Handing your credit card to a cashier, repeating your credit card information over the phone to a customer service representative, or entering your information online … these moments require your trust and confidence that any charges arising from the transaction will be legitimate. Correspondingly, as a merchant, you have a duty to ensure that consumers’ credit cards will be charged correctly and that their account information will remain safe and secure from any unauthorized access. One important protective bulwark in credit card security is the payment card industry’s (PCI) data security standards (DSS).
All businesses that store, process or transmit payment cardholder data from Visa, MasterCard, Discover, American Express and JCB (a Japanese credit card issuer) must be PCI-compliant. These standards, which also cover the use of debit cards, are administered by an independent PCI body called the Security Standards Council (SSC). Although this is not a government entity, the SSC has the power to levy fines of up to $100,000 on banks that accept non-compliant PCI DSS payments. Those financial institutions will almost always pass the fines along to the merchant at fault … as provided by their merchant account agreements. Also, at the financial services providers’ discretion, other penalties may include card-replacement costs, and costly forensic audits. Plus, if a breach actually occurs, the merchant will suffer damage to the company brand from the resulting bad publicity… along with any further penalties or breach remediation costs.
What’s important to understand is that PCI DSS and penalties for noncompliance are in place to prevent security breaches, meaning that a merchant could be at risk of a fine even if there are no customers who actually have their credit card information compromised. Simply putting cardholder data at risk constitutes a violation. Rules require merchants to make sure it’s impossible for unauthorized parties to acquire a full credit card account number along with any of the following: cardholder name, expiration date or service code. Additionally, such security elements as magnetic stripe data and PINs must also be protected.
One critical security measure required for PCI DSS compliance is a ‘vulnerability scan’ that checks merchant payment systems for weaknesses which could be exploited by hackers or criminals. Vulnerability scans employ an automated tool that remotely reviews networks and Web applications based on external-facing IP addresses as provided by the merchant or service provider. These scans must be performed every 90 days by a PCI SSC-approved vendor.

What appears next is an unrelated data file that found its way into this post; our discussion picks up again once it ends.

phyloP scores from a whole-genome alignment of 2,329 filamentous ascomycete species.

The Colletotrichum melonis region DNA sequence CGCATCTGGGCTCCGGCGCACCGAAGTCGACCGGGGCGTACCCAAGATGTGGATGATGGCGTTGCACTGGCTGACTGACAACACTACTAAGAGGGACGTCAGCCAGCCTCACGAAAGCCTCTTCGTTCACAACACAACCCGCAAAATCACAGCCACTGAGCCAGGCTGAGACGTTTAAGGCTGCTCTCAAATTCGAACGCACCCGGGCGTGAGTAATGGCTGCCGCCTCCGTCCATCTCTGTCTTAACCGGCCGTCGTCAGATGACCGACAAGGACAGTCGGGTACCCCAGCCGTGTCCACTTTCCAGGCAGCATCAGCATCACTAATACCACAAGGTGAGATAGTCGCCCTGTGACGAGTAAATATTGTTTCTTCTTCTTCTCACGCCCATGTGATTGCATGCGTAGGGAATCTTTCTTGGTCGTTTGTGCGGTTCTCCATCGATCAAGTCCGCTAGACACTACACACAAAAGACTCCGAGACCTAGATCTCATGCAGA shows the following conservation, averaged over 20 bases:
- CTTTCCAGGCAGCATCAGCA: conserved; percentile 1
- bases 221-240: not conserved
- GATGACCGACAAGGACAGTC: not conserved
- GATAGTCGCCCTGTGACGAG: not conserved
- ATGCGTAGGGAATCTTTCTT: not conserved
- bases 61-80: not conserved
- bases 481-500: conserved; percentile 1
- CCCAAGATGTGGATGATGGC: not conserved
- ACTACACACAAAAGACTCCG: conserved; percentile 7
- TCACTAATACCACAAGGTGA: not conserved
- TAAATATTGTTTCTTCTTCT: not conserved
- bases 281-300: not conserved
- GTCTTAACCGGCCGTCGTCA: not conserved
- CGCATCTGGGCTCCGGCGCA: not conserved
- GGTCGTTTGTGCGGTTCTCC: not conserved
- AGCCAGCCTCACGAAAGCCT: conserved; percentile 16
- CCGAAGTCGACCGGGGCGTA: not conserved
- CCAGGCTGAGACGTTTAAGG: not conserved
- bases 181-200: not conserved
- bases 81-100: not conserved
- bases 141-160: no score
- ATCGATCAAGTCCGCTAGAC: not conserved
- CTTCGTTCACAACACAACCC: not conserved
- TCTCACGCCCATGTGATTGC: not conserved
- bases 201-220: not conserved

The proper attitude here, however, should not be to wait for a vulnerability scan to identify a risk to financial data, but to make sure that vulnerabilities never exist. A good analogy would be that of a man walking into an important meeting with his zipper unzipped. While he would appreciate being told right away about his ‘wardrobe malfunction,’ he most certainly would rather avoid that embarrassment altogether.
It’s always the large companies (i.e. Target, Neiman Marcus … etc.) that make the headlines when consumers’ credit card information gets compromised, but small businesses may in fact be more attractive as hacker targets. The simple fact is that small businesses often lack the IT resources, infrastructure or operational experience of large enterprises in regard to keeping their customers’ credit card information secure.
Companies that subscribe to The SynchroNet Way can request our assistance to achieve (and maintain) PCI DSS compliance. We are ready and able to act as your ‘PCI Champion’ in understanding and monitoring IT security functions, and we can help you establish a safe and secure transmission and storage architecture for your customers’ payment card information.